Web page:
NOPE .. that wasn't going to do; I wanted something I could access from laptop and/or cellphone, and for several reasons I “dropped DropBox” despite it coming “stock” on my Galaxy Note 3. I had installed and used it extensively on my Galaxy S3, was awarded 52GB for a limited time, and when that wasn't extended I decided I could do better. Boy did I .. and you can too.

The WINNER, in my humble opinion, is … (drumroll) … Microsoft OneDrive. This after, again, trying out 7 clouds. Not only is their WEB interface terrific .. they passed the Android test. I had pretty much decided on “Copy Cloud” and promoted it to friends .. but their Android app was horrific. It would often say “you have no files.” So, after changing my PANTS, I'd look on the laptop and there they were, no problem. They just didn't appear on my phone app. Well folks, that is probably EXACTLY where you'll need them to appear .. you're out and about, perhaps out of town or state or country .. and need something, and “no files” is the last thing you want to see. MS OneDrive has not glitched ONCE on laptop or my phone, and I'm “committing” to it. By that I mean I'm going to use the 15GB they gave me, the additional 15GB they award you when you turn on “camera roll” backup on your phone, but I'll be purchasing extra space. And that's where things get really good.

Benefits of OneDrive:
  • Wonderful, simple interface (I despise “tiles” so I elect for list view)
  • Changeable Sort Order (when you pick yours, select options again and click “remember”)
  • FANTASTIC SEARCH ABILITY. OMG, I can find any house I've ever photographed! Awesome!
  • Price (more on this below)
  • OUTSTANDING Android app … which to me is 70% of the “WOW” factor of MS OneDrive.
Rather than futzing about with getting “500MB for a friend that signs up,” just pay 'em. Presently, 100GB is $1.99/month. Twice that, 200GB, is correspondingly $3.99/month. But go with the Terabyte (1000GB) .. and it's $6.99/month. That's the deal right there. I will never fill that up, because there are many files I won't be PUTTING up (celebrity photos, etc) again for security reasons. If they're not hacked in a year, I might change my mind. But that Microsoft OneDrive cloud combined with 3 external drives makes me comfortable about the safety of my data. Lest anyone think “Paul is nuts and going overboard,” let me say .. I've NEVER lost a file to data loss. Not one file. Not one damn thing. Ever. I'd rather be over the top with backup than “sorry.” Believe me, that's the attitude you should take as well.

I'd be remiss if I didn't tell you one little annoyance you'll encounter. If you're like me and have 11 years of “stuff” all organized in folders & subfolders & years & shoe size (the last one's a joke) .. that's terrific. But there is a 1000 FILE LIMIT upload at a time. You can't just drag the whole kit & caboodle into the browser upload window and go to lunch. So for example if I've got 65 shots of a Realtor's house in the MLS folder, and the same 65 in the “watermarked for web” folder … that's 132 files. The shots and the 2 folders. So 6 of those would be 792. Close to the 1000 limit already, huh? So don't attempt to upload more than a few at a time. Don't fret, you'll hopefully only lhave to do this ONCE and it's DONE. Theoretically, “forever,” unless you didn't like your cloud or something catastrophic happened to it online. Subsequent incremental backups will take a mere fraction of the time; it's the initial “OMG there's a lot of crap” which might seem daunting. Which is why 1) you STILL keep your external hard drives, and 2) be very picky about what cloud you use. I went through the pain in the a** of deleting all my files from DropBox, emptying the TRASH, and closing the account. I did the same with CopyCloud. So MS OneDrive was my 3rd “investment,” the 7th cloud I'd looked at, and the one I'm finally happy with. I hope you're just as happy.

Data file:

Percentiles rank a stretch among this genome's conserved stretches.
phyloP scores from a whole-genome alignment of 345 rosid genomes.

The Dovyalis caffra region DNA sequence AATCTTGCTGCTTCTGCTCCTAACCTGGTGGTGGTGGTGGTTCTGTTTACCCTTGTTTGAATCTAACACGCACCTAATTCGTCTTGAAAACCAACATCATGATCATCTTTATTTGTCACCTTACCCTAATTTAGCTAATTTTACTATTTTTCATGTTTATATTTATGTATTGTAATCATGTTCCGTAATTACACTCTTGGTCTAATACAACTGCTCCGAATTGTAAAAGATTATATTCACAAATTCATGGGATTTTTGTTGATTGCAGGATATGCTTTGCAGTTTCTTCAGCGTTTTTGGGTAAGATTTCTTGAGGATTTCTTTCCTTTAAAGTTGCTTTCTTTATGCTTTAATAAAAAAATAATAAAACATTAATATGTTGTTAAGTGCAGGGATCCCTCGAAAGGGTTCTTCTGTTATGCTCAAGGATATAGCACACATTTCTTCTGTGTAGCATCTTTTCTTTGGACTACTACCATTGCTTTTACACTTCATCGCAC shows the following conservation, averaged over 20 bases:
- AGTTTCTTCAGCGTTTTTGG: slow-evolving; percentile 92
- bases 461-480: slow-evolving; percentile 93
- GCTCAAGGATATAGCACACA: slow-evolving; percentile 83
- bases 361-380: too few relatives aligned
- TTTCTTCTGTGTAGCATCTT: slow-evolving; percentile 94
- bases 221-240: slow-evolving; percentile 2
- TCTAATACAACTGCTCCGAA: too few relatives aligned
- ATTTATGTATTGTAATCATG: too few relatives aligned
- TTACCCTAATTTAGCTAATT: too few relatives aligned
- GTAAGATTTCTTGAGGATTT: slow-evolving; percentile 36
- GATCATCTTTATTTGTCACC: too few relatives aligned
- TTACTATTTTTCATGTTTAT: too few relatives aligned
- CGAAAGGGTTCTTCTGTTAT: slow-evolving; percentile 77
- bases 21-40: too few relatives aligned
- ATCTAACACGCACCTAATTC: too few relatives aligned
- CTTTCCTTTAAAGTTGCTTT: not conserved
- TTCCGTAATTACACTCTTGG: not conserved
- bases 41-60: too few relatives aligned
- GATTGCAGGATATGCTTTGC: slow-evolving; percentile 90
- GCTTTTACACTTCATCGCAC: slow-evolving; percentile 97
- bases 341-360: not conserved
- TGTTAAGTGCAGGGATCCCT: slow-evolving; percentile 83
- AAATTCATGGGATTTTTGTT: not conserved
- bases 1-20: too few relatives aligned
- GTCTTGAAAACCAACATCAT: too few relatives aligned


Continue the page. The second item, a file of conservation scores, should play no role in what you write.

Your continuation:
Remember also that whatever your “internet connection speed” is … and “TW” lie about THAT constantly and forever … DOWN isn't the same as UP. Your download speed is one thing .. upload is dramatically less in 95% of cases. If you have Verizon FIOS, apparently they're the only ones who have same speed up AND down (you'll recall their commercial about the other guys not being fast, but rather “half fast” and the guy's wife doing a “half fast job of uploading the kids' photos). So bear that in mind; it will seem intolerably slow migrating a ton of files to the cloud but again, it should be a one time “deal.”

Hope this helps not only in convincing you to back up your stuff, but that using a cloud while keeping privacy in mind should help many of you access files on your phone without keeping them there using up space. Keeping 2-3 external drives in your home and 80% of their information on a cloud should protect you from data loss. Cheers.


No comments:

Post a Comment

I always like to hear positive, clean comments; if you hate what I have to say, feel free to just move on.